6. Focus on your income, not just your expenses.
Cutting expenses is like dieting and increasing your income is like exercising – we can eat more brownies if we get a little more active. I have found that when my clients approach their finances from a position of earning power rather than only spending restrictions, they reach their financial goals faster – and not just because they have more money to work with! They feel more empowered and less victimized. The goal of a for-profit business isn’t just to slash costs to increase profitability (although that does help, too!), but increased earnings help as well.
7. If you’re in a domestic partnership, you need to talk money with your honey.
Ugh, that’s so cheesy I can’t believe I said that but it’s so true. You guys gotta get on the same page. I’m no relationship counselor but let’s be real – we all know that money and financial issues are a huge strain on relationships. (Dude, they’re a huge strain on our relationships with ourselves!) In a financial partnership, you have two different people with two different personalities and two separate money histories and financial habits going into one master household financial ecosystem and it’s like “Fall in love. Check. Bathroom routine set. Check. Money stuff. Not so much.” Have a money date night and make it a habit. It might be a little awkward or scary, but do it anyway. You’ll thank me later.
8. Run your loan through an amortization schedule before you take out a new loan.
A small part of me dies every time I hear someone say “It’s only $X per month!” While there are times you’re only offered monthly payments, like a Netflix subscription or a gym membership, I like to look at the total cost of something. My $30/month gym membership costs me $360 per year, Netflix is $120 per year, and those are numbers I am comfortable with. And when it comes to debt, we all have the tendency to think in terms of how affordable the monthly payments are. We tend to disregard the total cost of the interest over the repayment period and focus on whether or not we have room in our monthly budgets to cover the monthly payments. And that, my friend, is getting in the way of your financial goals. When it comes to debt, you should totally always definitely calculate the total money paid (including interest!) over the life of the loan. And that figure should influence your decision to choose debt, not the monthly payment.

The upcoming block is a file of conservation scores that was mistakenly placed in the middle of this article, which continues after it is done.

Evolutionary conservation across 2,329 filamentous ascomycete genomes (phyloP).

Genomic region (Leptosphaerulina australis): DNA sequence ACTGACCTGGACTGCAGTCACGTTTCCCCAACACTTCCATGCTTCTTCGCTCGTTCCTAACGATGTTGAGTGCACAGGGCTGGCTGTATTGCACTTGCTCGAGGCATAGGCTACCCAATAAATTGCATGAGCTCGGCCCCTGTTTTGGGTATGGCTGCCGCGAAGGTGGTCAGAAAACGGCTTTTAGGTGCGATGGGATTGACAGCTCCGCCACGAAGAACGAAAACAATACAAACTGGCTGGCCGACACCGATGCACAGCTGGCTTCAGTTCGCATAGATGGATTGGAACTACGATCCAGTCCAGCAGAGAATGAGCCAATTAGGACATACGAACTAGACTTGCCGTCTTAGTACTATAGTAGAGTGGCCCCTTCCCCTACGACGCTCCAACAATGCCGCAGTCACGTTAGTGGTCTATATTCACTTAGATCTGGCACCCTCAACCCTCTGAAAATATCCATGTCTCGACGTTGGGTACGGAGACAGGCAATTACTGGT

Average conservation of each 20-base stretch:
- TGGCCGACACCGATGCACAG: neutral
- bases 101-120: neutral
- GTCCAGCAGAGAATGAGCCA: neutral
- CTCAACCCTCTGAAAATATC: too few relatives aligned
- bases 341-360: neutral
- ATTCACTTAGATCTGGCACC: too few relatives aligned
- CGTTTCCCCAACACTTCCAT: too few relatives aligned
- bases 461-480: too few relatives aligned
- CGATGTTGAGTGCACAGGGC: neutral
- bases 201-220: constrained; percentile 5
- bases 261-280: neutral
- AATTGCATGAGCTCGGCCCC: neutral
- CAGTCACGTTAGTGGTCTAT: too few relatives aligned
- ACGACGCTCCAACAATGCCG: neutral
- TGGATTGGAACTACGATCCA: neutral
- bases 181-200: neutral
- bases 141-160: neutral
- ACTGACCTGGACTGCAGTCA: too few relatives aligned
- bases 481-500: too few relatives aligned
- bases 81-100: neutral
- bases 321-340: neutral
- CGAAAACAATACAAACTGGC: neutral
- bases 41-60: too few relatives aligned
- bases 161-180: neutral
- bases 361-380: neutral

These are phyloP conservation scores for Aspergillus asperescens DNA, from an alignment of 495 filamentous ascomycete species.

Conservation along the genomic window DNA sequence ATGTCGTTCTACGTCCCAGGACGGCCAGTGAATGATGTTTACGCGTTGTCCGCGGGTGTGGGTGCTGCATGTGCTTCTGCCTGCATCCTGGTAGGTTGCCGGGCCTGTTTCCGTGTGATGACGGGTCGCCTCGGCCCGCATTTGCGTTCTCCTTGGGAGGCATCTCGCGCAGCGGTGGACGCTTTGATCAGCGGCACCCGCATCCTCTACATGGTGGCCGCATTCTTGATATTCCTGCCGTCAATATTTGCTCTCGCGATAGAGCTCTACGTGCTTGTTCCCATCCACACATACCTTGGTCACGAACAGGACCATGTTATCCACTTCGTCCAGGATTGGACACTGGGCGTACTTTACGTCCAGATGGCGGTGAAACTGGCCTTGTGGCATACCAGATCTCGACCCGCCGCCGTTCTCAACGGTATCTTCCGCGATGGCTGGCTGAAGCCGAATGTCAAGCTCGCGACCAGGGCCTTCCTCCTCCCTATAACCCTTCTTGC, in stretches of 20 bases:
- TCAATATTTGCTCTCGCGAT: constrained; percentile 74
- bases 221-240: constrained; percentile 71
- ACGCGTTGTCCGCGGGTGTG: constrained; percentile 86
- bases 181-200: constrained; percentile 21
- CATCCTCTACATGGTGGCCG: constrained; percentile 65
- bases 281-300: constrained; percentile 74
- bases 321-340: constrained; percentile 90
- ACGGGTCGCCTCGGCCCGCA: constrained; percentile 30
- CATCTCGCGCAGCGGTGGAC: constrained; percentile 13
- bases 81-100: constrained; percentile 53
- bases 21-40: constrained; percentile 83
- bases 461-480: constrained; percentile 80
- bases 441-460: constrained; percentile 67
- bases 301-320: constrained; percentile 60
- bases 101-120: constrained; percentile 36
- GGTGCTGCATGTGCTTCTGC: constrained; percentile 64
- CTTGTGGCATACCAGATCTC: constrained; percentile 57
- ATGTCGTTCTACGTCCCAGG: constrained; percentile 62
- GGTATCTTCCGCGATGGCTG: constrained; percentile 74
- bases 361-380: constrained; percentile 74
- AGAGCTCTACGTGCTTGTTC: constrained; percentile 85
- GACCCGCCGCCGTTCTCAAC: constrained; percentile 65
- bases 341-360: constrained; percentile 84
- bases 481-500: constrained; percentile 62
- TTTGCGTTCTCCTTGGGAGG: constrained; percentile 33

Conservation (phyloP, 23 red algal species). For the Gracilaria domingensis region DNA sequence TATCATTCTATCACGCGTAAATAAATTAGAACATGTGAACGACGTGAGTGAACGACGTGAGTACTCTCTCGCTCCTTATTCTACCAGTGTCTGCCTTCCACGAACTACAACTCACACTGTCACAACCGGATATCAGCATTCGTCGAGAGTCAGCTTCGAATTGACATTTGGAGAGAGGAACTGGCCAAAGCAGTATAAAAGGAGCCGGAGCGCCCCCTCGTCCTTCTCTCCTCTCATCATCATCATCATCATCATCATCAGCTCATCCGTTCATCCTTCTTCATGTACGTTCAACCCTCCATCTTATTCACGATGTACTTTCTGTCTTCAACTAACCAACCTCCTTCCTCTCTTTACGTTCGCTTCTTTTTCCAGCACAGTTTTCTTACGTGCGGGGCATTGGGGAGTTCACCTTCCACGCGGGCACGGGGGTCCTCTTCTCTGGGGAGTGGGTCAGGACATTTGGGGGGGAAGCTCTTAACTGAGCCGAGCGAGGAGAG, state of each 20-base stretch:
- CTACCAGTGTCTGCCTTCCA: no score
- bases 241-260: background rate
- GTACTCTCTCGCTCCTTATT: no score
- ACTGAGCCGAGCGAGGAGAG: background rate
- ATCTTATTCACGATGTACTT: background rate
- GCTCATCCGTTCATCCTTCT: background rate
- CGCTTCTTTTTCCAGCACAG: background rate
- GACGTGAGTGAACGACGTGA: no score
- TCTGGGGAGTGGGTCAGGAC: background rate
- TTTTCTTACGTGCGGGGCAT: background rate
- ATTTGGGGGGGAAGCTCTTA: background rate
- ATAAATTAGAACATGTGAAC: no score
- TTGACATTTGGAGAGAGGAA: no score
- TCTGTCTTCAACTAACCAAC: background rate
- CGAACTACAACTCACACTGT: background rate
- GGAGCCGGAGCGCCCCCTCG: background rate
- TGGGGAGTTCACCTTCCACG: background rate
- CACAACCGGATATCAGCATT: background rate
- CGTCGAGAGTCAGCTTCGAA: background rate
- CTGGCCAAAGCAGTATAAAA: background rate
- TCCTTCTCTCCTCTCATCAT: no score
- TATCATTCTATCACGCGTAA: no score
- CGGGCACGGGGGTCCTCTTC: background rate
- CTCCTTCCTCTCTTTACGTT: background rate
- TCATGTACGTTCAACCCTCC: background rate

9. Invest while you shop!
Instead of a product, you can invest in yourself, and use your everyday spending to purchase things that will yield long-term returns for your body, mind, and general well-being. If you look at your purchases holistically – as investments in yourself, your family, your environment – you will find yourself getting more and more conscious about your spending as you align your cash-flow with your heart (awww!). When you buy the right things, you can indulge in a little retail therapy for things that are actually good for you and won’t result in spending remorse!
10. Track your net worth over time.
While I try to remind clients not to get too fixated on their net worth (Your net worth has nothing to do with your self worth!), it is a great figure to track overall progress. Add up all of your assets and subtract all of your debts and watch this figure grow over time as you follow your budget, pay down debt and stash away savings. Looking at the big picture and the change in your net worth over time is guaranteed to keep your motivated just as you would be to see your jeans loosen around the waist.